Article by: Hari Yellina
Sheep farmers may prefer to market their lambs directly over-the-hooks rather than selling them through saleyards. The disparity between lambs sold at the saleyard and lambs processed has widened since late January. According to Meat and Livestock Australia (MLA), recent data shows that lower saleyard pricing has role to play in producers’ selling decisions. “There has been a difference between the number of lambs yarded and the number of lambs processed over the last four weeks,” said MLA market information analyst Ripley Atkinson. “While not all lambs sold through the saleyards will be processed, there is a considerable difference between lambs yarded and lambs processed.”
Mr. Atkinson said the National Livestock Reporting Service (NLRS) yarded 157,419 lambs last week, with 365,390 lambs processed, according to the slaughter report. “However, this tendency has been noticed for the last four weeks, beginning with the week ending Friday, February 18, and has gradually widened since then,” he explained. The data shows a countrywide disparity between lambs sold at the saleyard and lambs processed, which could indicate that producers prefer to market their lambs directly over-the-hooks rather than through the saleyards. With saleyard lamb prices across the board lower than they were a year ago, he added, the option for many producers to sell their lambs directly through over-the-hooks selling routes is an appealing one.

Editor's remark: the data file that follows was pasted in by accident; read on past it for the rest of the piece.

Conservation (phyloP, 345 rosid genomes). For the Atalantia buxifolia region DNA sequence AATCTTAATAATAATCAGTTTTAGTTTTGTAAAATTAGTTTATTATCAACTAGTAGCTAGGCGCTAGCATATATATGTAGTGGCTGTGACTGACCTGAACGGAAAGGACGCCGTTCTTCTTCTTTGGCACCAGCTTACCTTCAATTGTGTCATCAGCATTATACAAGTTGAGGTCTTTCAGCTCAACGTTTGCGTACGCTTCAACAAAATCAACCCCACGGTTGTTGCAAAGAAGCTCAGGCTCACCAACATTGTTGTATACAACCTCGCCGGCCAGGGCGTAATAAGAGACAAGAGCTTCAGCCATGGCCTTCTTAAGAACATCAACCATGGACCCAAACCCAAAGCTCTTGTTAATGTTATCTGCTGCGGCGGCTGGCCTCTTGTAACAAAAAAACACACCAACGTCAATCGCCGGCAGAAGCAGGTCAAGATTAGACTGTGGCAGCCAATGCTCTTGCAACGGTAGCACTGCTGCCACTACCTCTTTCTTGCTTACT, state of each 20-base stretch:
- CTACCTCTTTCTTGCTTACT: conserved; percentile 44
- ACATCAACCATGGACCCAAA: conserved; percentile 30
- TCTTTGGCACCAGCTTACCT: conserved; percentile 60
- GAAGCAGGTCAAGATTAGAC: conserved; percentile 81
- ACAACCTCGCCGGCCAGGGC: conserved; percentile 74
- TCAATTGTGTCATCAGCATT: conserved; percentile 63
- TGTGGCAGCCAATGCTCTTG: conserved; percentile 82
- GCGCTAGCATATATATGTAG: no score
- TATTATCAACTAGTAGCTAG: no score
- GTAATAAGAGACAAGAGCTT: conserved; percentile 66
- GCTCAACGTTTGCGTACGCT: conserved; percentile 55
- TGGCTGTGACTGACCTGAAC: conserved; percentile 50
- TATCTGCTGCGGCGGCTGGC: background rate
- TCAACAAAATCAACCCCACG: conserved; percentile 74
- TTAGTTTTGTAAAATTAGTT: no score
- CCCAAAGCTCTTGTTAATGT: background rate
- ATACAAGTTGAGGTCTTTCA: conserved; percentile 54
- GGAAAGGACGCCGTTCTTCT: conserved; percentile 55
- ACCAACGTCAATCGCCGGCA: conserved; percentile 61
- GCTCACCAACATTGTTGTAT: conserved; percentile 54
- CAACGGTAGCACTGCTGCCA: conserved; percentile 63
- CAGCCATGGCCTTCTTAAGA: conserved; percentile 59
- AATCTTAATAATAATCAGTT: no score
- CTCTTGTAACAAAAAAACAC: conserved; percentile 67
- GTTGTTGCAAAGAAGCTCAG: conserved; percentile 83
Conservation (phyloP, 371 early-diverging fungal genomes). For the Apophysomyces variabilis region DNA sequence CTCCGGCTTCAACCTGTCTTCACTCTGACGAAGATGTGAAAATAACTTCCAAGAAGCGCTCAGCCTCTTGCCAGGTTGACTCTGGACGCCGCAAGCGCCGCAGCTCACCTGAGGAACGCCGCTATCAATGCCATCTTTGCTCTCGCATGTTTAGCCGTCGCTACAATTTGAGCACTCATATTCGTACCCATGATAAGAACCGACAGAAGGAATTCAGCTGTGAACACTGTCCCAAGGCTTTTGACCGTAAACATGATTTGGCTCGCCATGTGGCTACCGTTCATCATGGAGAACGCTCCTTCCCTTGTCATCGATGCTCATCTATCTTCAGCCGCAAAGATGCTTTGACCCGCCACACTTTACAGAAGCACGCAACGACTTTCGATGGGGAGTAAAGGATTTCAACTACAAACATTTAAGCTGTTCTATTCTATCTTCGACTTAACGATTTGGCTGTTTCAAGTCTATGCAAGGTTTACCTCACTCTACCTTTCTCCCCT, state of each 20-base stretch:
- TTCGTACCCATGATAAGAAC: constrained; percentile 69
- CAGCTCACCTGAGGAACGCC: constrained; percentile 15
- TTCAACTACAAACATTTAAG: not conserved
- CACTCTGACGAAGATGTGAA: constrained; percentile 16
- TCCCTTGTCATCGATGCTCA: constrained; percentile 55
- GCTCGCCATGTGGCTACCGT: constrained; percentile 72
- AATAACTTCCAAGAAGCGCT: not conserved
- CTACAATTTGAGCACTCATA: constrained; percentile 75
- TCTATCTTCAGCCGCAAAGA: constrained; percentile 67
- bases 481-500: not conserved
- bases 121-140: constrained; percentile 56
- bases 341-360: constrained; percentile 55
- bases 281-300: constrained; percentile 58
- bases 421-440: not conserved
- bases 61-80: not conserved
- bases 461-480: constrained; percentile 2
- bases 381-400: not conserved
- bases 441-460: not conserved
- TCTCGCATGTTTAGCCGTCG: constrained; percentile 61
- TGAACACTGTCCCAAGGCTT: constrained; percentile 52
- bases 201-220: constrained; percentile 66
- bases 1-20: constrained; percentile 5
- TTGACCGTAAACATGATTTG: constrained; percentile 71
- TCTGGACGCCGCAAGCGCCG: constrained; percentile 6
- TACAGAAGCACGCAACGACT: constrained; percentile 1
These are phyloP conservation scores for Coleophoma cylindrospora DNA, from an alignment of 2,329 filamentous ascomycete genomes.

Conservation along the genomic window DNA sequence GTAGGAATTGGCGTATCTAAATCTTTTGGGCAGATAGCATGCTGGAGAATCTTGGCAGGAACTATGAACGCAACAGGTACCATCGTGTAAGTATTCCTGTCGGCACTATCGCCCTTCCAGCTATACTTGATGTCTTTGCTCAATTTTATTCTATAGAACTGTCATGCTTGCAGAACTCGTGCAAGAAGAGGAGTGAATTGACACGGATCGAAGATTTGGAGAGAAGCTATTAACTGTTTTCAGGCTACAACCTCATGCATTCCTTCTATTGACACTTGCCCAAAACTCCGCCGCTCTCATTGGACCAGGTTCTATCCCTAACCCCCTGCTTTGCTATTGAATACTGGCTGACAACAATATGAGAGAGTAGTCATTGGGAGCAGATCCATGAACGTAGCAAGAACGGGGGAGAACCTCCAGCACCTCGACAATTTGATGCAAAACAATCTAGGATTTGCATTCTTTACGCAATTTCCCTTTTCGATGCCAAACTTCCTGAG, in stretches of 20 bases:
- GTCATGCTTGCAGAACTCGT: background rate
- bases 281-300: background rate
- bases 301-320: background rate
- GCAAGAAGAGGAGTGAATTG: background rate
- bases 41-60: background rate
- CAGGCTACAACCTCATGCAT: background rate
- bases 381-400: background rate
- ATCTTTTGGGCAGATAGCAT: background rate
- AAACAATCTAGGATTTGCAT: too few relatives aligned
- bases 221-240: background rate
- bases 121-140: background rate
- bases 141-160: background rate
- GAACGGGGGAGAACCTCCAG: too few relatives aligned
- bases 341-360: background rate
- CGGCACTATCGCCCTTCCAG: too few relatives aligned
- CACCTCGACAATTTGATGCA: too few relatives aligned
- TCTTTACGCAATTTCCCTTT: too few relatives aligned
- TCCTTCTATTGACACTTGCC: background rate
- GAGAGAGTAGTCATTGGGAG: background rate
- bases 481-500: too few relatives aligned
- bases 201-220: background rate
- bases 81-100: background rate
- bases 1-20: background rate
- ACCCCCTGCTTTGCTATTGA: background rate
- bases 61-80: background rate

“Saleyard lamb prices are tracking lower than a year ago, and farmers took advantage of favourable forward contracts available late in 2021,” he said. However, Peter Cabot, livestock manager at Nutrien Ag Solution in Wagga Wagga, believes there hasn’t been a significant shift in over-the-hooks alternatives, and that the higher numbers are just a result of making up ground lost due to Covid-19 impacts on processors earlier this year. “30 to 40% of all our lambs go straight to the works in this region of the world,” Mr Cabot stated. “There hasn’t been much of a shift toward selling over-the-hooks, in my opinion. I believe the numbers, both over the hooks and in the saleyards, have begun to emerge.”
Some of the advance contracts from January and February, he added, spilled over into March this year, despite the fact that they were now completed.
“They couldn’t have them all slaughtered on time because of Covid interruptions at meat processors,” Mr Cabot explained. “We were pushed back 20 days or more on some of those forward contracts, but they were normally two weeks behind.” When the contracts were given late last year, according to Thomas Elder Market analyst Matt Dalgleish, a number of farmers grabbed on them. “They were really good pricing levels, and they had their fill in a matter of days.” “They were able to find a number of producers who were willing to direct,” Mr Dalgleish said. This could explain why they’re going through a direct channel.